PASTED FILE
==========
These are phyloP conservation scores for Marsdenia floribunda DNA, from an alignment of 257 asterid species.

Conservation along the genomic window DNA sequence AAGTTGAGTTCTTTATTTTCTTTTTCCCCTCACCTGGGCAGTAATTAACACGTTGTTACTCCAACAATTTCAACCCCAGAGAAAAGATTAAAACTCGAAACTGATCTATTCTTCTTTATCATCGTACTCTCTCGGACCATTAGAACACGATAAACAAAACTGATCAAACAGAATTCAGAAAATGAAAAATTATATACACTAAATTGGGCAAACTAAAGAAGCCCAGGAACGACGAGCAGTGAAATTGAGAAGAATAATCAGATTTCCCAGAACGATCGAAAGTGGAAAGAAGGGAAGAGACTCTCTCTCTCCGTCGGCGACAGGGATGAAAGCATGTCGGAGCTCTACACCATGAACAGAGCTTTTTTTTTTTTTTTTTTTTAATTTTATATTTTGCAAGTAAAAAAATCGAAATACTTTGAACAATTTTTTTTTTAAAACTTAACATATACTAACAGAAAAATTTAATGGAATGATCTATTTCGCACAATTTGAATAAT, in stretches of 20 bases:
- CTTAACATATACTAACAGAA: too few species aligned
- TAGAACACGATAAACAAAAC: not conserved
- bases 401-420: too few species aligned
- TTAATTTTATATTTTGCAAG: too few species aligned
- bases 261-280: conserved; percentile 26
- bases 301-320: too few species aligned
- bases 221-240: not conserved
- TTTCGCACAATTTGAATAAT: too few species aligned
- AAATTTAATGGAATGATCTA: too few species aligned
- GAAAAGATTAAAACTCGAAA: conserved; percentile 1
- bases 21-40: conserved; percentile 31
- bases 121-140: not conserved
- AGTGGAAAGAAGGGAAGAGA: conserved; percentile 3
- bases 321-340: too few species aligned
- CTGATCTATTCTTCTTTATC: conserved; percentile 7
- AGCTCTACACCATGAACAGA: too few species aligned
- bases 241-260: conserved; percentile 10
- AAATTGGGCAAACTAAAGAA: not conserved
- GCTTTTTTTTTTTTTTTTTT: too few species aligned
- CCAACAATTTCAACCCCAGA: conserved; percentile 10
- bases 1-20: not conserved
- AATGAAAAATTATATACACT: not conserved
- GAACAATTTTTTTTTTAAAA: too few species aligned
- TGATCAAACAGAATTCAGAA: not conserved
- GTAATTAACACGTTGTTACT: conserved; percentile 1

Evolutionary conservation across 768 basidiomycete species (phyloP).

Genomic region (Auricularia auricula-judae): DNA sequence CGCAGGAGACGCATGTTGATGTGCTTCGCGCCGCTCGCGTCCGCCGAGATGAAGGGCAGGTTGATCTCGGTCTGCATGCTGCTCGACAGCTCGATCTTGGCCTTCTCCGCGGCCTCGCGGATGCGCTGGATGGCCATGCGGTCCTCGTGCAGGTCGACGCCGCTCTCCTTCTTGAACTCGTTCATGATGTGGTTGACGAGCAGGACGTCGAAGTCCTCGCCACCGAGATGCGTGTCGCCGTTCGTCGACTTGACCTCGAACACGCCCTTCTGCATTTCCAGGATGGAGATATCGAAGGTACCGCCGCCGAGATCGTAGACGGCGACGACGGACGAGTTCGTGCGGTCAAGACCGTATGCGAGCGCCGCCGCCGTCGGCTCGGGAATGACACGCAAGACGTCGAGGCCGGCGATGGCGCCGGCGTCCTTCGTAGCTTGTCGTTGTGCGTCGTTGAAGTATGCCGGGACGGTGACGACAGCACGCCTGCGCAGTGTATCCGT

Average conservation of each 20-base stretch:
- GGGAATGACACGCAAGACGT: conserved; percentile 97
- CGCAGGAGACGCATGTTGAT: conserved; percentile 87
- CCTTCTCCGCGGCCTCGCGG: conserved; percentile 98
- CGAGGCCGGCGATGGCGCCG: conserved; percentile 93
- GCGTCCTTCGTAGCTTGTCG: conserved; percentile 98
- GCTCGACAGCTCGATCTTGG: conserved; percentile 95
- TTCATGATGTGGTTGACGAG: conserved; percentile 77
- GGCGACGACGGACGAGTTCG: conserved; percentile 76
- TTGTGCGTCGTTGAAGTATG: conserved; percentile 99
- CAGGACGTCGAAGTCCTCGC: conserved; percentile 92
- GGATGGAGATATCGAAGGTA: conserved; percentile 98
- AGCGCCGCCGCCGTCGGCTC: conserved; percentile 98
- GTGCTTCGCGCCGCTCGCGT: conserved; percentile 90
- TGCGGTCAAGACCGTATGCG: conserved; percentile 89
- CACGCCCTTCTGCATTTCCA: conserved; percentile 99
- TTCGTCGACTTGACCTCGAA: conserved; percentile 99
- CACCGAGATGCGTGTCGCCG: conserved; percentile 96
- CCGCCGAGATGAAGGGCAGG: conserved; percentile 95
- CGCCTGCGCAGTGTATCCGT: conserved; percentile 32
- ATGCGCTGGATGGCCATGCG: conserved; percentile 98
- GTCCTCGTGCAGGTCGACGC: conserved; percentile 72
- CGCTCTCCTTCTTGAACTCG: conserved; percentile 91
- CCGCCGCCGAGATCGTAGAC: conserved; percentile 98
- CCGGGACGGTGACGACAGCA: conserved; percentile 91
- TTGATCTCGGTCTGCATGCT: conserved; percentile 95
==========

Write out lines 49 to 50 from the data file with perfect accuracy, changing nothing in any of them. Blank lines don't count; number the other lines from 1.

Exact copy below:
- CGCCTGCGCAGTGTATCCGT: conserved; percentile 32
- ATGCGCTGGATGGCCATGCG: conserved; percentile 98